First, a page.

Being ignored, left out, overlooked or the last to know are highly corrosive and demoralizing. In response, men and women alike tighten up and become over-controlling of whatever small territory they have, the essence of petty bureaucrats – Rosabeth Moss Kanter wrote in a Wall Street Journal post on Oct1, 2015
Power corrupts, as Lord Acton famously said, but so does powerlessness. “The procedures don’t allow this”, “It will take months to process”,“submit more forms”, and “the boss is not available to sign on it” are some many bureaucratic responses that gets to our nerves in the corporate world. Unfortunately you’re forced to live by them because you are powerless.
In some cases you contemplate if you should offer favours or pull strings to get things moving, at least at a normal pace. In corporate Ghana, sometimes you’re compelled to do so.
Powerlessness is particularly rampant in the middle class. The lower-level staff understands that they are powerless and are usually not frustrated by it. However, the middle-class are those agitated by this inability to make decisions and take actions without consultating a higher power.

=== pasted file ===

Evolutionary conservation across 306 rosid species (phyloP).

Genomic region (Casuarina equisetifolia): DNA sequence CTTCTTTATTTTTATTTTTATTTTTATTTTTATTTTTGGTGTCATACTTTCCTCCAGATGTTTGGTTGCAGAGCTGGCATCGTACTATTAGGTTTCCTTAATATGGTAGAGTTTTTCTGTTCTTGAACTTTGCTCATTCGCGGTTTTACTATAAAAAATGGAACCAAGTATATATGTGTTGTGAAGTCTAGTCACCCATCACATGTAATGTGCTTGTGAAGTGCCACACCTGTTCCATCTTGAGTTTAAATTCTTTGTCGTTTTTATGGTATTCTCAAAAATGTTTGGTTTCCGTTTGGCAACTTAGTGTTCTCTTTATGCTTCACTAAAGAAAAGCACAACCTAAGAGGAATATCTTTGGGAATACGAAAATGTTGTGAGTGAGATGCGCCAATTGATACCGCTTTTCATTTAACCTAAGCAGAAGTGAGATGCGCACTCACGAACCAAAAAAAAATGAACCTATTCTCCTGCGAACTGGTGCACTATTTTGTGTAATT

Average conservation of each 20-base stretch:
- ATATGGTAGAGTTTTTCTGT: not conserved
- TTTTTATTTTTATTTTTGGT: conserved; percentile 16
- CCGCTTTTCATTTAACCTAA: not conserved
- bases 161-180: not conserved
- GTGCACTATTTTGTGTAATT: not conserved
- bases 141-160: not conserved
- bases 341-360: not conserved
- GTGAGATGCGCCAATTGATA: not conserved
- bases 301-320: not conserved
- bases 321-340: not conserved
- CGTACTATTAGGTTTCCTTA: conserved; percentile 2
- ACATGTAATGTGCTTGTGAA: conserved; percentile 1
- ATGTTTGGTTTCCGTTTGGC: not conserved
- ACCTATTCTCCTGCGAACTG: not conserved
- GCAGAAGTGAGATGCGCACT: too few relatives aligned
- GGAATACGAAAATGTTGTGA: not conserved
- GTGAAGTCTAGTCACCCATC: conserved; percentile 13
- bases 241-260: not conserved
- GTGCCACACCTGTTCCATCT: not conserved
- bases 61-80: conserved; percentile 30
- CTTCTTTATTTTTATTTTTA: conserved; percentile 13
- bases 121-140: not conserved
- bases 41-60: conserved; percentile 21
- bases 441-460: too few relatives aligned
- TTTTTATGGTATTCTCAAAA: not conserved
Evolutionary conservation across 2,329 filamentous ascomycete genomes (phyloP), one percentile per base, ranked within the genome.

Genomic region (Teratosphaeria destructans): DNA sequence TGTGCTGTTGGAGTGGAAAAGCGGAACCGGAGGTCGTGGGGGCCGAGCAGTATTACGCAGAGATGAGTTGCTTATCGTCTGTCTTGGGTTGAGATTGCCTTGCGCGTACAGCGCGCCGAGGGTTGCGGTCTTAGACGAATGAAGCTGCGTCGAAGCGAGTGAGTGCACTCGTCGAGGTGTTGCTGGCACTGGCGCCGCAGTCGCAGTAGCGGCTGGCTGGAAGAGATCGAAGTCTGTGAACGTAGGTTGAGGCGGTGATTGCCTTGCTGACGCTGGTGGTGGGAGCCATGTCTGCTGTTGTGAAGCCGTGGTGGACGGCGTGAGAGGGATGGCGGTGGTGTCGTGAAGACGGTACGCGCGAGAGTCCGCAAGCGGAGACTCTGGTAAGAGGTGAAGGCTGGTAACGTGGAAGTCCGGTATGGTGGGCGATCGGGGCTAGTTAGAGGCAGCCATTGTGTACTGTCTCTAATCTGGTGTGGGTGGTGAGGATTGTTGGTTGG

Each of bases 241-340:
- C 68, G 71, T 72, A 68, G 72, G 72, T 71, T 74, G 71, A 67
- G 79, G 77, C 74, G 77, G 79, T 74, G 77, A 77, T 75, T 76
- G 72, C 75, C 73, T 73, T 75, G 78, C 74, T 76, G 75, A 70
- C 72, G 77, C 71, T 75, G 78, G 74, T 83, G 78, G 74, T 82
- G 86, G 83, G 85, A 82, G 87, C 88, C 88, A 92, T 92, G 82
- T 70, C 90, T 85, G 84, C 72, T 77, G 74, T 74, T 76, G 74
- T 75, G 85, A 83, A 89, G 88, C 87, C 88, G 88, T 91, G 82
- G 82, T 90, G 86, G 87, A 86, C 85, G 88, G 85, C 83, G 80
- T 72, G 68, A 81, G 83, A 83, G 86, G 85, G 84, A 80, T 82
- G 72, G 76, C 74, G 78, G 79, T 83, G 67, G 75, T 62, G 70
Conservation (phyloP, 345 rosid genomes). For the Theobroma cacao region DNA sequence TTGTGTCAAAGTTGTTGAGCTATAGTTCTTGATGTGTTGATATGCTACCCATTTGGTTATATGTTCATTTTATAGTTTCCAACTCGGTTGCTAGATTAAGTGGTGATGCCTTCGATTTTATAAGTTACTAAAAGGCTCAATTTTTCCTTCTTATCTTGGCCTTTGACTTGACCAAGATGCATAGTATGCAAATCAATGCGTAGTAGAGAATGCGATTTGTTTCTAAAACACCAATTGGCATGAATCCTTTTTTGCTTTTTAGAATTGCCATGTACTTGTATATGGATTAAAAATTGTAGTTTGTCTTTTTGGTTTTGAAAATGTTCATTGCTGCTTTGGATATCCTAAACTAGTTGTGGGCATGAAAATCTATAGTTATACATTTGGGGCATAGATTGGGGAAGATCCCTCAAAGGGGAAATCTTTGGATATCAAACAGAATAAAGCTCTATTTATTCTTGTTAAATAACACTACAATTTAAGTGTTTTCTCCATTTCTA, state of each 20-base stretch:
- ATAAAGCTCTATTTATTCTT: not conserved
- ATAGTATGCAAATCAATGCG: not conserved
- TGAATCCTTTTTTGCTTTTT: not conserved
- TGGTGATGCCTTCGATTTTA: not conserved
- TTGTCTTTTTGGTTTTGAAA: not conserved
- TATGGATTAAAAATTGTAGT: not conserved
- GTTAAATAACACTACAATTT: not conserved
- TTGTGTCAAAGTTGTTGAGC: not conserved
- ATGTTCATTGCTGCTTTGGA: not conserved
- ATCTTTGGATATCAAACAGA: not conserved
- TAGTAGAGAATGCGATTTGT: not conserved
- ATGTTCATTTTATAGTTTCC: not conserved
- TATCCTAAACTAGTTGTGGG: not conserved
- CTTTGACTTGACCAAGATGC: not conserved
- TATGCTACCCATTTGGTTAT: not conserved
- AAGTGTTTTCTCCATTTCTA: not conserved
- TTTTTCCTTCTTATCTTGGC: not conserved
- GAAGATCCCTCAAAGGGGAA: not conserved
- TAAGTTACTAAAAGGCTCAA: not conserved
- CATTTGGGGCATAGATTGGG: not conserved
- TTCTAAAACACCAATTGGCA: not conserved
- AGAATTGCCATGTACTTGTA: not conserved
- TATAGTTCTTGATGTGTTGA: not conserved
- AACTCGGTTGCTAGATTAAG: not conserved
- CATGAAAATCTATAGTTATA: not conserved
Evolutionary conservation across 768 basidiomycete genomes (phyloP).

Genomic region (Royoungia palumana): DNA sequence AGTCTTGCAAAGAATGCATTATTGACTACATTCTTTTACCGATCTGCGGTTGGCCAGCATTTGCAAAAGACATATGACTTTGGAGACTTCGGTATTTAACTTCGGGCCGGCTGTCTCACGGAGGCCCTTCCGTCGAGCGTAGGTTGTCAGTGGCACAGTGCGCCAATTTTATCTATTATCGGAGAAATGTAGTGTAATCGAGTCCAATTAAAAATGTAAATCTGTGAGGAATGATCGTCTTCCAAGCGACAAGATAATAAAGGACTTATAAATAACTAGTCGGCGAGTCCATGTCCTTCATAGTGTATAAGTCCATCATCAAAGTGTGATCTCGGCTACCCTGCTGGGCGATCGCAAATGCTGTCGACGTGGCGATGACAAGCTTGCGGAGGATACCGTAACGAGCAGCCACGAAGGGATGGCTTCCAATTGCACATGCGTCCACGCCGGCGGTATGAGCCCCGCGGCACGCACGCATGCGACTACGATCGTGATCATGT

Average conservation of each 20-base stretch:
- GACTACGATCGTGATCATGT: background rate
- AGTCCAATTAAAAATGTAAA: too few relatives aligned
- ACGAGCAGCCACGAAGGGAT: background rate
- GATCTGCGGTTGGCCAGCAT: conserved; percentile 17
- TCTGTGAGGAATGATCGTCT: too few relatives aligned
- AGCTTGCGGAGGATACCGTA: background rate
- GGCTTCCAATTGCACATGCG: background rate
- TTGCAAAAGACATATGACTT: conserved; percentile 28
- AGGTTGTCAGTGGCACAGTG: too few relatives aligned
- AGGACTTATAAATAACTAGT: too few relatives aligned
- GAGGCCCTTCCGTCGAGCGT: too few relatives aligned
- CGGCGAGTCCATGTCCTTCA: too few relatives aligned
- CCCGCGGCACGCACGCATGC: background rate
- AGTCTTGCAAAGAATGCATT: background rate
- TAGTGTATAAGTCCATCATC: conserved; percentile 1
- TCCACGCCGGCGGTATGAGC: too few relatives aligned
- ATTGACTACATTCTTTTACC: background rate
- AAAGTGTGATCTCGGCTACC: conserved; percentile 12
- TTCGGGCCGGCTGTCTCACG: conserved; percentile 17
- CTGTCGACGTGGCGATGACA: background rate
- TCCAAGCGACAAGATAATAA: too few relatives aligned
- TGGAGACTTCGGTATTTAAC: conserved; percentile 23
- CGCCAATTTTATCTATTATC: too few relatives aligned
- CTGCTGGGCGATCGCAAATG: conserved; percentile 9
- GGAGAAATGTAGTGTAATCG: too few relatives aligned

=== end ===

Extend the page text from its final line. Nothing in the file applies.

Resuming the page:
Frustrated powerless workers in the organisation are capable of not giving their best to the organisation. They do not believe in management and do not trust them either. They are quick to indoctrinate new staff with the ills of the organisation and incite them against management in the process. In short, productivity and morale suffers.
To rescue the situation, middle-class staff should be given some fair level of power to minimize the ills they are capable of engaging in at the workplace. A remote check and periodic assessment of the use or abuse of these powers will determine who should be assigned power.
Ever been frustrated by the bureaucracies within your own organisation? What are your first temptations? Share with me in the comment box
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